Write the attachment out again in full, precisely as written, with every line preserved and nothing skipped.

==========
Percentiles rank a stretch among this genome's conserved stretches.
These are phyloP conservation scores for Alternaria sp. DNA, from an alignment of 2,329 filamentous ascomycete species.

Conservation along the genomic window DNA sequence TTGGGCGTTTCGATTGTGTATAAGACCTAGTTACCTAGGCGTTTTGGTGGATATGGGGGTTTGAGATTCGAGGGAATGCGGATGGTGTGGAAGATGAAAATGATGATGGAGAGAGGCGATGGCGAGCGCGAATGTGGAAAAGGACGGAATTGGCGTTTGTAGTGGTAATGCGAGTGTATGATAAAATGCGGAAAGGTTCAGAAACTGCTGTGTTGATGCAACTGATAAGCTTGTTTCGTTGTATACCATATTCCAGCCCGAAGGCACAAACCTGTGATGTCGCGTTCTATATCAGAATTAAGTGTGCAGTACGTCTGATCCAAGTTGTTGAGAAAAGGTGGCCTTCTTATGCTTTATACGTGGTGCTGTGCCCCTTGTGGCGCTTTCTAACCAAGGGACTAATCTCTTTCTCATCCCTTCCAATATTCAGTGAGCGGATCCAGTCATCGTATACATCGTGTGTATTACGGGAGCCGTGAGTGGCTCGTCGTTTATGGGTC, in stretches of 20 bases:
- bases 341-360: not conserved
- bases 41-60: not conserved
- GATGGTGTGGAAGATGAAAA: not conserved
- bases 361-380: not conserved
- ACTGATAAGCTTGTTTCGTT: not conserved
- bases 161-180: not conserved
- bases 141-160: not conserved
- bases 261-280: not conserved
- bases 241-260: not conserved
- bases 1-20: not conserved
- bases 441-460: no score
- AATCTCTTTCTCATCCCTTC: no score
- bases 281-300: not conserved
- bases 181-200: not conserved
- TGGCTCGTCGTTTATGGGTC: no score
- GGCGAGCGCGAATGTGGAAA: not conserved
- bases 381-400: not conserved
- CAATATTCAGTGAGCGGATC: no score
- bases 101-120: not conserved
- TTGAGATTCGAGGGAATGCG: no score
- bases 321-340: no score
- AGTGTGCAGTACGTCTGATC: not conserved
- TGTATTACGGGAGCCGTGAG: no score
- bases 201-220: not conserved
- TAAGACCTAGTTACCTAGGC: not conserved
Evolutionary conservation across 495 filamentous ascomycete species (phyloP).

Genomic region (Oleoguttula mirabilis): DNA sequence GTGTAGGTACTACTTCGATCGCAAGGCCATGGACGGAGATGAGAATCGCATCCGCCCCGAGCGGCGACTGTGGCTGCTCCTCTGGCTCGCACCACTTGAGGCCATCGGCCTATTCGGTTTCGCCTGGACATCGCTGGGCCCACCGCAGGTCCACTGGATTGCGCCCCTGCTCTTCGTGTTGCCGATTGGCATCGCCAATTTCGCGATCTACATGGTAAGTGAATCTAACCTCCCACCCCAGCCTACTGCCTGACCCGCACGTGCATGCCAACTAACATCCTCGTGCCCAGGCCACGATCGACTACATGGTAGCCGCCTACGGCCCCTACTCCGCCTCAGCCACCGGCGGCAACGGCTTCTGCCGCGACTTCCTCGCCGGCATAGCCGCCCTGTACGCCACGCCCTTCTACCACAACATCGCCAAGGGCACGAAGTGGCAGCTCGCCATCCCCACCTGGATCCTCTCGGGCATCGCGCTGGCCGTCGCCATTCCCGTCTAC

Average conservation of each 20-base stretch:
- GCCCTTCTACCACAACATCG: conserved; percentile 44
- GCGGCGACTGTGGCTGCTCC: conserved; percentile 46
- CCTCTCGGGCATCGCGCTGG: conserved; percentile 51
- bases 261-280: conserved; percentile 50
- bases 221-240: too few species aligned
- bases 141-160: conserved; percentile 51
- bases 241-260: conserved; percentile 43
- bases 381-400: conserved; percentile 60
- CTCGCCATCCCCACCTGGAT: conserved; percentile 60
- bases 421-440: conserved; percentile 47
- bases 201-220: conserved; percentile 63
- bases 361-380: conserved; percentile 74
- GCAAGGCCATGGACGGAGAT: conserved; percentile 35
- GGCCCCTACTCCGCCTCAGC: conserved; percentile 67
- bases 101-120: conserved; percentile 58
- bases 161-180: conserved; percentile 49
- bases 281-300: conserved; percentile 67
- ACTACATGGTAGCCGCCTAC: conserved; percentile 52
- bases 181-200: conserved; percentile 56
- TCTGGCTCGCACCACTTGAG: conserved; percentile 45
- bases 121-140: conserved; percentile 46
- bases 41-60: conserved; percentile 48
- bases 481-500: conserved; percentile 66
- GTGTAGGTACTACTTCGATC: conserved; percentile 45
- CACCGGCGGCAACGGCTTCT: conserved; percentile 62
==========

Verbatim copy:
Percentiles rank a stretch among this genome's conserved stretches.
These are phyloP conservation scores for Alternaria sp. DNA, from an alignment of 2,329 filamentous ascomycete species.

Conservation along the genomic window DNA sequence TTGGGCGTTTCGATTGTGTATAAGACCTAGTTACCTAGGCGTTTTGGTGGATATGGGGGTTTGAGATTCGAGGGAATGCGGATGGTGTGGAAGATGAAAATGATGATGGAGAGAGGCGATGGCGAGCGCGAATGTGGAAAAGGACGGAATTGGCGTTTGTAGTGGTAATGCGAGTGTATGATAAAATGCGGAAAGGTTCAGAAACTGCTGTGTTGATGCAACTGATAAGCTTGTTTCGTTGTATACCATATTCCAGCCCGAAGGCACAAACCTGTGATGTCGCGTTCTATATCAGAATTAAGTGTGCAGTACGTCTGATCCAAGTTGTTGAGAAAAGGTGGCCTTCTTATGCTTTATACGTGGTGCTGTGCCCCTTGTGGCGCTTTCTAACCAAGGGACTAATCTCTTTCTCATCCCTTCCAATATTCAGTGAGCGGATCCAGTCATCGTATACATCGTGTGTATTACGGGAGCCGTGAGTGGCTCGTCGTTTATGGGTC, in stretches of 20 bases:
- bases 341-360: not conserved
- bases 41-60: not conserved
- GATGGTGTGGAAGATGAAAA: not conserved
- bases 361-380: not conserved
- ACTGATAAGCTTGTTTCGTT: not conserved
- bases 161-180: not conserved
- bases 141-160: not conserved
- bases 261-280: not conserved
- bases 241-260: not conserved
- bases 1-20: not conserved
- bases 441-460: no score
- AATCTCTTTCTCATCCCTTC: no score
- bases 281-300: not conserved
- bases 181-200: not conserved
- TGGCTCGTCGTTTATGGGTC: no score
- GGCGAGCGCGAATGTGGAAA: not conserved
- bases 381-400: not conserved
- CAATATTCAGTGAGCGGATC: no score
- bases 101-120: not conserved
- TTGAGATTCGAGGGAATGCG: no score
- bases 321-340: no score
- AGTGTGCAGTACGTCTGATC: not conserved
- TGTATTACGGGAGCCGTGAG: no score
- bases 201-220: not conserved
- TAAGACCTAGTTACCTAGGC: not conserved
Evolutionary conservation across 495 filamentous ascomycete species (phyloP).

Genomic region (Oleoguttula mirabilis): DNA sequence GTGTAGGTACTACTTCGATCGCAAGGCCATGGACGGAGATGAGAATCGCATCCGCCCCGAGCGGCGACTGTGGCTGCTCCTCTGGCTCGCACCACTTGAGGCCATCGGCCTATTCGGTTTCGCCTGGACATCGCTGGGCCCACCGCAGGTCCACTGGATTGCGCCCCTGCTCTTCGTGTTGCCGATTGGCATCGCCAATTTCGCGATCTACATGGTAAGTGAATCTAACCTCCCACCCCAGCCTACTGCCTGACCCGCACGTGCATGCCAACTAACATCCTCGTGCCCAGGCCACGATCGACTACATGGTAGCCGCCTACGGCCCCTACTCCGCCTCAGCCACCGGCGGCAACGGCTTCTGCCGCGACTTCCTCGCCGGCATAGCCGCCCTGTACGCCACGCCCTTCTACCACAACATCGCCAAGGGCACGAAGTGGCAGCTCGCCATCCCCACCTGGATCCTCTCGGGCATCGCGCTGGCCGTCGCCATTCCCGTCTAC

Average conservation of each 20-base stretch:
- GCCCTTCTACCACAACATCG: conserved; percentile 44
- GCGGCGACTGTGGCTGCTCC: conserved; percentile 46
- CCTCTCGGGCATCGCGCTGG: conserved; percentile 51
- bases 261-280: conserved; percentile 50
- bases 221-240: too few species aligned
- bases 141-160: conserved; percentile 51
- bases 241-260: conserved; percentile 43
- bases 381-400: conserved; percentile 60
- CTCGCCATCCCCACCTGGAT: conserved; percentile 60
- bases 421-440: conserved; percentile 47
- bases 201-220: conserved; percentile 63
- bases 361-380: conserved; percentile 74
- GCAAGGCCATGGACGGAGAT: conserved; percentile 35
- GGCCCCTACTCCGCCTCAGC: conserved; percentile 67
- bases 101-120: conserved; percentile 58
- bases 161-180: conserved; percentile 49
- bases 281-300: conserved; percentile 67
- ACTACATGGTAGCCGCCTAC: conserved; percentile 52
- bases 181-200: conserved; percentile 56
- TCTGGCTCGCACCACTTGAG: conserved; percentile 45
- bases 121-140: conserved; percentile 46
- bases 41-60: conserved; percentile 48
- bases 481-500: conserved; percentile 66
- GTGTAGGTACTACTTCGATC: conserved; percentile 45
- CACCGGCGGCAACGGCTTCT: conserved; percentile 62